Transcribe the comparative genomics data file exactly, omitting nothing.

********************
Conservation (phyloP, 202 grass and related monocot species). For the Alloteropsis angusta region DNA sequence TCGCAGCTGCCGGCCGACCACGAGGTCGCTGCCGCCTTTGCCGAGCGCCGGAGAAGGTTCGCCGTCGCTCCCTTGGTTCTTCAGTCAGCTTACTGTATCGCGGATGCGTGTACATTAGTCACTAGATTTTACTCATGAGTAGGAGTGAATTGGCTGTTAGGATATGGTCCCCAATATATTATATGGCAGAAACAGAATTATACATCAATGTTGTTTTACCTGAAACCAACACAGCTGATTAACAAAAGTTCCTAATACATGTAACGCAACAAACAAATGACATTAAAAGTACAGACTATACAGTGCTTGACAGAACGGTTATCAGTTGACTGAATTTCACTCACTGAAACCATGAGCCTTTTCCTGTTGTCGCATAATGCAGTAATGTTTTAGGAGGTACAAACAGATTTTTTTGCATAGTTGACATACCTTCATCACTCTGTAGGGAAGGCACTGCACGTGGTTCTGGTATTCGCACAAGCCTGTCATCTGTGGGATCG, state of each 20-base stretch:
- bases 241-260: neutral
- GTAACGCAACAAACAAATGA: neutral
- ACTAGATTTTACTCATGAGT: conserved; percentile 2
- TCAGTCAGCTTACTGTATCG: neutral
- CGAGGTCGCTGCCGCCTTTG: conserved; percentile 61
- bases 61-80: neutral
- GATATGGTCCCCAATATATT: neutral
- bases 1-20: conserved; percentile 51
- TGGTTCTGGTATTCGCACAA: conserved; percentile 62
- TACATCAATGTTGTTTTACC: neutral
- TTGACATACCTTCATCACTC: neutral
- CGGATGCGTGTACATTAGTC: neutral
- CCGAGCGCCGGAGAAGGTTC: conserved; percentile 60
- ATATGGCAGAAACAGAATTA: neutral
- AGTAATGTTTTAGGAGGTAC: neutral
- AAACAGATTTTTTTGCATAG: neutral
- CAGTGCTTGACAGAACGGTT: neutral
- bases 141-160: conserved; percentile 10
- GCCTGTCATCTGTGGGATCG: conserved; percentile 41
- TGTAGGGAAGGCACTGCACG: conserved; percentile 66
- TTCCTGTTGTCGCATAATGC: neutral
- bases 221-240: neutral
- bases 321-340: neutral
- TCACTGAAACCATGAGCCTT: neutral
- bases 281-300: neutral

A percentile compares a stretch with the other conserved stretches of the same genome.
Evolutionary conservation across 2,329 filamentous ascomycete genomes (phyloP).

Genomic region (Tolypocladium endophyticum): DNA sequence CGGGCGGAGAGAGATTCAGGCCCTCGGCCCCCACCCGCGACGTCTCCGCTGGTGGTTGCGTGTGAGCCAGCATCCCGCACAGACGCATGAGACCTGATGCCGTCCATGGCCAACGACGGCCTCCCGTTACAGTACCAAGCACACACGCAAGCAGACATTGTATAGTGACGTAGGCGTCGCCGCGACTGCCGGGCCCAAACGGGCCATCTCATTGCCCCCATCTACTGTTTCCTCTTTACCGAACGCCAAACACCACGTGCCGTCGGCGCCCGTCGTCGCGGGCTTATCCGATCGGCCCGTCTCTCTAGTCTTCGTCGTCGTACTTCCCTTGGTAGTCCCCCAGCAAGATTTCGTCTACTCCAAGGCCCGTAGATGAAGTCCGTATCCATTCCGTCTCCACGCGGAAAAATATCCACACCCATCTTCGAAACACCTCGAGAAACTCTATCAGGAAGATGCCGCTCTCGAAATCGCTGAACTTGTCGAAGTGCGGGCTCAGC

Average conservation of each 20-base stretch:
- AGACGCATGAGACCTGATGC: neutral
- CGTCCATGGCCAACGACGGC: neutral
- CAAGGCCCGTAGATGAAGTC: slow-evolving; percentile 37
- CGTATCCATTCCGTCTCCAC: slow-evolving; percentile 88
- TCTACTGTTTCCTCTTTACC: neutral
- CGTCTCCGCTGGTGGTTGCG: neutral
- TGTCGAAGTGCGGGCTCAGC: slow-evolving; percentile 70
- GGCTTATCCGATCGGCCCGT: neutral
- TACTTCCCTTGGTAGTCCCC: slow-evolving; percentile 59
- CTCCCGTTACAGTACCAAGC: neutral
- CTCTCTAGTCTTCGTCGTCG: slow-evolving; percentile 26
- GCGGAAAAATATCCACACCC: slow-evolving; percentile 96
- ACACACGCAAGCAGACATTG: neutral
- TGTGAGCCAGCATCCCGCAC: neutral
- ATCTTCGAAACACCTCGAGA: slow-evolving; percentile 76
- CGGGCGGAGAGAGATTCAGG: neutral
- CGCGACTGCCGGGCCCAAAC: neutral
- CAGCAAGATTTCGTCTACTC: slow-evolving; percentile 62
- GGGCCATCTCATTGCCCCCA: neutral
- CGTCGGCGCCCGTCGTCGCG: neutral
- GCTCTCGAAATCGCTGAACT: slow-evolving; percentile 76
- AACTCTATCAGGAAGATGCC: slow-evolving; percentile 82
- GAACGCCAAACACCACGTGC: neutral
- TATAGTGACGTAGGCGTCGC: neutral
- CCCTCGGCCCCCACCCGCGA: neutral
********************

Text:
Conservation (phyloP, 202 grass and related monocot species). For the Alloteropsis angusta region DNA sequence TCGCAGCTGCCGGCCGACCACGAGGTCGCTGCCGCCTTTGCCGAGCGCCGGAGAAGGTTCGCCGTCGCTCCCTTGGTTCTTCAGTCAGCTTACTGTATCGCGGATGCGTGTACATTAGTCACTAGATTTTACTCATGAGTAGGAGTGAATTGGCTGTTAGGATATGGTCCCCAATATATTATATGGCAGAAACAGAATTATACATCAATGTTGTTTTACCTGAAACCAACACAGCTGATTAACAAAAGTTCCTAATACATGTAACGCAACAAACAAATGACATTAAAAGTACAGACTATACAGTGCTTGACAGAACGGTTATCAGTTGACTGAATTTCACTCACTGAAACCATGAGCCTTTTCCTGTTGTCGCATAATGCAGTAATGTTTTAGGAGGTACAAACAGATTTTTTTGCATAGTTGACATACCTTCATCACTCTGTAGGGAAGGCACTGCACGTGGTTCTGGTATTCGCACAAGCCTGTCATCTGTGGGATCG, state of each 20-base stretch:
- bases 241-260: neutral
- GTAACGCAACAAACAAATGA: neutral
- ACTAGATTTTACTCATGAGT: conserved; percentile 2
- TCAGTCAGCTTACTGTATCG: neutral
- CGAGGTCGCTGCCGCCTTTG: conserved; percentile 61
- bases 61-80: neutral
- GATATGGTCCCCAATATATT: neutral
- bases 1-20: conserved; percentile 51
- TGGTTCTGGTATTCGCACAA: conserved; percentile 62
- TACATCAATGTTGTTTTACC: neutral
- TTGACATACCTTCATCACTC: neutral
- CGGATGCGTGTACATTAGTC: neutral
- CCGAGCGCCGGAGAAGGTTC: conserved; percentile 60
- ATATGGCAGAAACAGAATTA: neutral
- AGTAATGTTTTAGGAGGTAC: neutral
- AAACAGATTTTTTTGCATAG: neutral
- CAGTGCTTGACAGAACGGTT: neutral
- bases 141-160: conserved; percentile 10
- GCCTGTCATCTGTGGGATCG: conserved; percentile 41
- TGTAGGGAAGGCACTGCACG: conserved; percentile 66
- TTCCTGTTGTCGCATAATGC: neutral
- bases 221-240: neutral
- bases 321-340: neutral
- TCACTGAAACCATGAGCCTT: neutral
- bases 281-300: neutral

A percentile compares a stretch with the other conserved stretches of the same genome.
Evolutionary conservation across 2,329 filamentous ascomycete genomes (phyloP).

Genomic region (Tolypocladium endophyticum): DNA sequence CGGGCGGAGAGAGATTCAGGCCCTCGGCCCCCACCCGCGACGTCTCCGCTGGTGGTTGCGTGTGAGCCAGCATCCCGCACAGACGCATGAGACCTGATGCCGTCCATGGCCAACGACGGCCTCCCGTTACAGTACCAAGCACACACGCAAGCAGACATTGTATAGTGACGTAGGCGTCGCCGCGACTGCCGGGCCCAAACGGGCCATCTCATTGCCCCCATCTACTGTTTCCTCTTTACCGAACGCCAAACACCACGTGCCGTCGGCGCCCGTCGTCGCGGGCTTATCCGATCGGCCCGTCTCTCTAGTCTTCGTCGTCGTACTTCCCTTGGTAGTCCCCCAGCAAGATTTCGTCTACTCCAAGGCCCGTAGATGAAGTCCGTATCCATTCCGTCTCCACGCGGAAAAATATCCACACCCATCTTCGAAACACCTCGAGAAACTCTATCAGGAAGATGCCGCTCTCGAAATCGCTGAACTTGTCGAAGTGCGGGCTCAGC

Average conservation of each 20-base stretch:
- AGACGCATGAGACCTGATGC: neutral
- CGTCCATGGCCAACGACGGC: neutral
- CAAGGCCCGTAGATGAAGTC: slow-evolving; percentile 37
- CGTATCCATTCCGTCTCCAC: slow-evolving; percentile 88
- TCTACTGTTTCCTCTTTACC: neutral
- CGTCTCCGCTGGTGGTTGCG: neutral
- TGTCGAAGTGCGGGCTCAGC: slow-evolving; percentile 70
- GGCTTATCCGATCGGCCCGT: neutral
- TACTTCCCTTGGTAGTCCCC: slow-evolving; percentile 59
- CTCCCGTTACAGTACCAAGC: neutral
- CTCTCTAGTCTTCGTCGTCG: slow-evolving; percentile 26
- GCGGAAAAATATCCACACCC: slow-evolving; percentile 96
- ACACACGCAAGCAGACATTG: neutral
- TGTGAGCCAGCATCCCGCAC: neutral
- ATCTTCGAAACACCTCGAGA: slow-evolving; percentile 76
- CGGGCGGAGAGAGATTCAGG: neutral
- CGCGACTGCCGGGCCCAAAC: neutral
- CAGCAAGATTTCGTCTACTC: slow-evolving; percentile 62
- GGGCCATCTCATTGCCCCCA: neutral
- CGTCGGCGCCCGTCGTCGCG: neutral
- GCTCTCGAAATCGCTGAACT: slow-evolving; percentile 76
- AACTCTATCAGGAAGATGCC: slow-evolving; percentile 82
- GAACGCCAAACACCACGTGC: neutral
- TATAGTGACGTAGGCGTCGC: neutral
- CCCTCGGCCCCCACCCGCGA: neutral